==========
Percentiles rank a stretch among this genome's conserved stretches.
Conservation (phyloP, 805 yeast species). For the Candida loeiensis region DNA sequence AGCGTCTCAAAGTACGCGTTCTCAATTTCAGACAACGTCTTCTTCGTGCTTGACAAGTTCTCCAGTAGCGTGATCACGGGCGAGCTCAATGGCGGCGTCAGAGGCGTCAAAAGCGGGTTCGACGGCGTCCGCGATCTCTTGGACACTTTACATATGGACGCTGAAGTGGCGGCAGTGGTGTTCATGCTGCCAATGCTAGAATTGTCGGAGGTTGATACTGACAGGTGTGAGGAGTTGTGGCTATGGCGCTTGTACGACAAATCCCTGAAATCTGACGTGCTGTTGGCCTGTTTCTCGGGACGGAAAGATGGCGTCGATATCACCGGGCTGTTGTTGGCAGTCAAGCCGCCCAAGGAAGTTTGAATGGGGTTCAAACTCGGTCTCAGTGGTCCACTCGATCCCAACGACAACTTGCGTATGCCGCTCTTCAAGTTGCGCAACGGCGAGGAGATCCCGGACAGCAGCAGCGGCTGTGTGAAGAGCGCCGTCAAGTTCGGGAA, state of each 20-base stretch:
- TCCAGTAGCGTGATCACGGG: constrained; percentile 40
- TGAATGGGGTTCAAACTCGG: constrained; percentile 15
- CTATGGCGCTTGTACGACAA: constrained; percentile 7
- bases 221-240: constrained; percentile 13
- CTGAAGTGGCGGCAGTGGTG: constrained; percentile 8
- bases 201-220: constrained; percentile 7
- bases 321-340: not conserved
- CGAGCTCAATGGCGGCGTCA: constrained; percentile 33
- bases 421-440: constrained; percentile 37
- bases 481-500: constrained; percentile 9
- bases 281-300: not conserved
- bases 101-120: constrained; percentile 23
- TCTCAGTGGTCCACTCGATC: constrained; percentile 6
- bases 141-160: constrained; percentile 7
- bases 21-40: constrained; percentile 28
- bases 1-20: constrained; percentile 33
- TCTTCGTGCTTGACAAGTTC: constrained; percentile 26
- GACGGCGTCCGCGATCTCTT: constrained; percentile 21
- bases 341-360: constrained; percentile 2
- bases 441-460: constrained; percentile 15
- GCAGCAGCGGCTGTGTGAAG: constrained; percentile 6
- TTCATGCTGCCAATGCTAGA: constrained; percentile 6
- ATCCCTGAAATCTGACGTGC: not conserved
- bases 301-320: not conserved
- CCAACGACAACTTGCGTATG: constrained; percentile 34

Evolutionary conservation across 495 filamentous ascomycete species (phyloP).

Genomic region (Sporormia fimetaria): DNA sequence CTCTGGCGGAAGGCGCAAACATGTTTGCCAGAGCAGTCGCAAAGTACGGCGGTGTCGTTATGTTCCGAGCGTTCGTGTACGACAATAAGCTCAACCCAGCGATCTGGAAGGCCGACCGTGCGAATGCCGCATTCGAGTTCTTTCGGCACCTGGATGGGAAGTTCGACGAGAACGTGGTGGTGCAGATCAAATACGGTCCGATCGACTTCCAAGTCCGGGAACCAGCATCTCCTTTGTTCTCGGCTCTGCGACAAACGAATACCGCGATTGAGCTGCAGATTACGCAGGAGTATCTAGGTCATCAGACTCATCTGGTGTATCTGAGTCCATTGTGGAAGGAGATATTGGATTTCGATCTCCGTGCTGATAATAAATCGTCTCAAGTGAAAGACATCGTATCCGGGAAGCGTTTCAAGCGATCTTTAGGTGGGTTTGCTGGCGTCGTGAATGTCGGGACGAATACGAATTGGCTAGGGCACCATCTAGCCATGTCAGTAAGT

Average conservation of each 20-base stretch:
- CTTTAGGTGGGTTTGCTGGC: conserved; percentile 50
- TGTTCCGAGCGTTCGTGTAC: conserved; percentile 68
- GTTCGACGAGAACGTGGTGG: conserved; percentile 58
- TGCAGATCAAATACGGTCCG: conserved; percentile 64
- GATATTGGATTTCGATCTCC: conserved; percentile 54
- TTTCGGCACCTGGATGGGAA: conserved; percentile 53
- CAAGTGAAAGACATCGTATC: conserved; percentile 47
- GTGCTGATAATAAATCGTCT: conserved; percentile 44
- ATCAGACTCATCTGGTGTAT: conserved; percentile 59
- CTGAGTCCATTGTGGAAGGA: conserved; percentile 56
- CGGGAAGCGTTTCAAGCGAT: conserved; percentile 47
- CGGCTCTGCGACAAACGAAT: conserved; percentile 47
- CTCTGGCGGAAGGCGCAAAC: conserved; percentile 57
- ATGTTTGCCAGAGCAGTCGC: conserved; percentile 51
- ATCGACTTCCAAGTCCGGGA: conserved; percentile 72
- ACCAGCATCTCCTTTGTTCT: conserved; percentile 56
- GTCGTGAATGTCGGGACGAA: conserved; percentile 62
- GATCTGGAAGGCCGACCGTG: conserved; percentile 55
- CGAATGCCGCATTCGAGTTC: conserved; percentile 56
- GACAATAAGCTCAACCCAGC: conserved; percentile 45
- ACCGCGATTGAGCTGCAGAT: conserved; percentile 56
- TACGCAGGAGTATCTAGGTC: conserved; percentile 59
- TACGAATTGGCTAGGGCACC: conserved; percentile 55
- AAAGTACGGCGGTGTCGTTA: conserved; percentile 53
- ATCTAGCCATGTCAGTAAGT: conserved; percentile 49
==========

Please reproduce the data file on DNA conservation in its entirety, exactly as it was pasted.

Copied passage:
Percentiles rank a stretch among this genome's conserved stretches.
Conservation (phyloP, 805 yeast species). For the Candida loeiensis region DNA sequence AGCGTCTCAAAGTACGCGTTCTCAATTTCAGACAACGTCTTCTTCGTGCTTGACAAGTTCTCCAGTAGCGTGATCACGGGCGAGCTCAATGGCGGCGTCAGAGGCGTCAAAAGCGGGTTCGACGGCGTCCGCGATCTCTTGGACACTTTACATATGGACGCTGAAGTGGCGGCAGTGGTGTTCATGCTGCCAATGCTAGAATTGTCGGAGGTTGATACTGACAGGTGTGAGGAGTTGTGGCTATGGCGCTTGTACGACAAATCCCTGAAATCTGACGTGCTGTTGGCCTGTTTCTCGGGACGGAAAGATGGCGTCGATATCACCGGGCTGTTGTTGGCAGTCAAGCCGCCCAAGGAAGTTTGAATGGGGTTCAAACTCGGTCTCAGTGGTCCACTCGATCCCAACGACAACTTGCGTATGCCGCTCTTCAAGTTGCGCAACGGCGAGGAGATCCCGGACAGCAGCAGCGGCTGTGTGAAGAGCGCCGTCAAGTTCGGGAA, state of each 20-base stretch:
- TCCAGTAGCGTGATCACGGG: constrained; percentile 40
- TGAATGGGGTTCAAACTCGG: constrained; percentile 15
- CTATGGCGCTTGTACGACAA: constrained; percentile 7
- bases 221-240: constrained; percentile 13
- CTGAAGTGGCGGCAGTGGTG: constrained; percentile 8
- bases 201-220: constrained; percentile 7
- bases 321-340: not conserved
- CGAGCTCAATGGCGGCGTCA: constrained; percentile 33
- bases 421-440: constrained; percentile 37
- bases 481-500: constrained; percentile 9
- bases 281-300: not conserved
- bases 101-120: constrained; percentile 23
- TCTCAGTGGTCCACTCGATC: constrained; percentile 6
- bases 141-160: constrained; percentile 7
- bases 21-40: constrained; percentile 28
- bases 1-20: constrained; percentile 33
- TCTTCGTGCTTGACAAGTTC: constrained; percentile 26
- GACGGCGTCCGCGATCTCTT: constrained; percentile 21
- bases 341-360: constrained; percentile 2
- bases 441-460: constrained; percentile 15
- GCAGCAGCGGCTGTGTGAAG: constrained; percentile 6
- TTCATGCTGCCAATGCTAGA: constrained; percentile 6
- ATCCCTGAAATCTGACGTGC: not conserved
- bases 301-320: not conserved
- CCAACGACAACTTGCGTATG: constrained; percentile 34

Evolutionary conservation across 495 filamentous ascomycete species (phyloP).

Genomic region (Sporormia fimetaria): DNA sequence CTCTGGCGGAAGGCGCAAACATGTTTGCCAGAGCAGTCGCAAAGTACGGCGGTGTCGTTATGTTCCGAGCGTTCGTGTACGACAATAAGCTCAACCCAGCGATCTGGAAGGCCGACCGTGCGAATGCCGCATTCGAGTTCTTTCGGCACCTGGATGGGAAGTTCGACGAGAACGTGGTGGTGCAGATCAAATACGGTCCGATCGACTTCCAAGTCCGGGAACCAGCATCTCCTTTGTTCTCGGCTCTGCGACAAACGAATACCGCGATTGAGCTGCAGATTACGCAGGAGTATCTAGGTCATCAGACTCATCTGGTGTATCTGAGTCCATTGTGGAAGGAGATATTGGATTTCGATCTCCGTGCTGATAATAAATCGTCTCAAGTGAAAGACATCGTATCCGGGAAGCGTTTCAAGCGATCTTTAGGTGGGTTTGCTGGCGTCGTGAATGTCGGGACGAATACGAATTGGCTAGGGCACCATCTAGCCATGTCAGTAAGT

Average conservation of each 20-base stretch:
- CTTTAGGTGGGTTTGCTGGC: conserved; percentile 50
- TGTTCCGAGCGTTCGTGTAC: conserved; percentile 68
- GTTCGACGAGAACGTGGTGG: conserved; percentile 58
- TGCAGATCAAATACGGTCCG: conserved; percentile 64
- GATATTGGATTTCGATCTCC: conserved; percentile 54
- TTTCGGCACCTGGATGGGAA: conserved; percentile 53
- CAAGTGAAAGACATCGTATC: conserved; percentile 47
- GTGCTGATAATAAATCGTCT: conserved; percentile 44
- ATCAGACTCATCTGGTGTAT: conserved; percentile 59
- CTGAGTCCATTGTGGAAGGA: conserved; percentile 56
- CGGGAAGCGTTTCAAGCGAT: conserved; percentile 47
- CGGCTCTGCGACAAACGAAT: conserved; percentile 47
- CTCTGGCGGAAGGCGCAAAC: conserved; percentile 57
- ATGTTTGCCAGAGCAGTCGC: conserved; percentile 51
- ATCGACTTCCAAGTCCGGGA: conserved; percentile 72
- ACCAGCATCTCCTTTGTTCT: conserved; percentile 56
- GTCGTGAATGTCGGGACGAA: conserved; percentile 62
- GATCTGGAAGGCCGACCGTG: conserved; percentile 55
- CGAATGCCGCATTCGAGTTC: conserved; percentile 56
- GACAATAAGCTCAACCCAGC: conserved; percentile 45
- ACCGCGATTGAGCTGCAGAT: conserved; percentile 56
- TACGCAGGAGTATCTAGGTC: conserved; percentile 59
- TACGAATTGGCTAGGGCACC: conserved; percentile 55
- AAAGTACGGCGGTGTCGTTA: conserved; percentile 53
- ATCTAGCCATGTCAGTAAGT: conserved; percentile 49